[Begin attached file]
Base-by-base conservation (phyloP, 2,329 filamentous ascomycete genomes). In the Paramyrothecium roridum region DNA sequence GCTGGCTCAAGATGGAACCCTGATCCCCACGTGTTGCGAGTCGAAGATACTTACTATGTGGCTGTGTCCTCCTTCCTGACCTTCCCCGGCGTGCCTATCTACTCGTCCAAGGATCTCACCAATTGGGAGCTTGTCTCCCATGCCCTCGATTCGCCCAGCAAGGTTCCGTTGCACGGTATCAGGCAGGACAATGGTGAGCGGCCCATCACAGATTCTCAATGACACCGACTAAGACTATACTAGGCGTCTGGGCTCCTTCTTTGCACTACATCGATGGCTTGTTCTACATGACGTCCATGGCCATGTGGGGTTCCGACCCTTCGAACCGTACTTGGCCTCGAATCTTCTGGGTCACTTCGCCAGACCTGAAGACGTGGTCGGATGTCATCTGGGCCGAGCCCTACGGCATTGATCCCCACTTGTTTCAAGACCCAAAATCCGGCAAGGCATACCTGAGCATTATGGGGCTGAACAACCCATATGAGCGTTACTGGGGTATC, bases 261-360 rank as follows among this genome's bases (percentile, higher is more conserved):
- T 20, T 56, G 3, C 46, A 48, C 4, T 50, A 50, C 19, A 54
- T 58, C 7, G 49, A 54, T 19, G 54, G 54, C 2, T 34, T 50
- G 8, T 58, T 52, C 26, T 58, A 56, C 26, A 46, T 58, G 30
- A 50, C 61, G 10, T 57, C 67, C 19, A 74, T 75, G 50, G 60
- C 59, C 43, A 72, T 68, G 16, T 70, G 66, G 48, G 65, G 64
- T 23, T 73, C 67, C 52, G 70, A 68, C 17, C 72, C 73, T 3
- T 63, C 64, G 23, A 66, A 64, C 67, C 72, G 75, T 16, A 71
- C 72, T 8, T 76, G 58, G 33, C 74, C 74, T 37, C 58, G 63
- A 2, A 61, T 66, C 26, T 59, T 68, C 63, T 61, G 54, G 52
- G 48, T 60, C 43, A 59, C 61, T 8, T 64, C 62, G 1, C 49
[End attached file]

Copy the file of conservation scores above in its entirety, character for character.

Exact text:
Base-by-base conservation (phyloP, 2,329 filamentous ascomycete genomes). In the Paramyrothecium roridum region DNA sequence GCTGGCTCAAGATGGAACCCTGATCCCCACGTGTTGCGAGTCGAAGATACTTACTATGTGGCTGTGTCCTCCTTCCTGACCTTCCCCGGCGTGCCTATCTACTCGTCCAAGGATCTCACCAATTGGGAGCTTGTCTCCCATGCCCTCGATTCGCCCAGCAAGGTTCCGTTGCACGGTATCAGGCAGGACAATGGTGAGCGGCCCATCACAGATTCTCAATGACACCGACTAAGACTATACTAGGCGTCTGGGCTCCTTCTTTGCACTACATCGATGGCTTGTTCTACATGACGTCCATGGCCATGTGGGGTTCCGACCCTTCGAACCGTACTTGGCCTCGAATCTTCTGGGTCACTTCGCCAGACCTGAAGACGTGGTCGGATGTCATCTGGGCCGAGCCCTACGGCATTGATCCCCACTTGTTTCAAGACCCAAAATCCGGCAAGGCATACCTGAGCATTATGGGGCTGAACAACCCATATGAGCGTTACTGGGGTATC, bases 261-360 rank as follows among this genome's bases (percentile, higher is more conserved):
- T 20, T 56, G 3, C 46, A 48, C 4, T 50, A 50, C 19, A 54
- T 58, C 7, G 49, A 54, T 19, G 54, G 54, C 2, T 34, T 50
- G 8, T 58, T 52, C 26, T 58, A 56, C 26, A 46, T 58, G 30
- A 50, C 61, G 10, T 57, C 67, C 19, A 74, T 75, G 50, G 60
- C 59, C 43, A 72, T 68, G 16, T 70, G 66, G 48, G 65, G 64
- T 23, T 73, C 67, C 52, G 70, A 68, C 17, C 72, C 73, T 3
- T 63, C 64, G 23, A 66, A 64, C 67, C 72, G 75, T 16, A 71
- C 72, T 8, T 76, G 58, G 33, C 74, C 74, T 37, C 58, G 63
- A 2, A 61, T 66, C 26, T 59, T 68, C 63, T 61, G 54, G 52
- G 48, T 60, C 43, A 59, C 61, T 8, T 64, C 62, G 1, C 49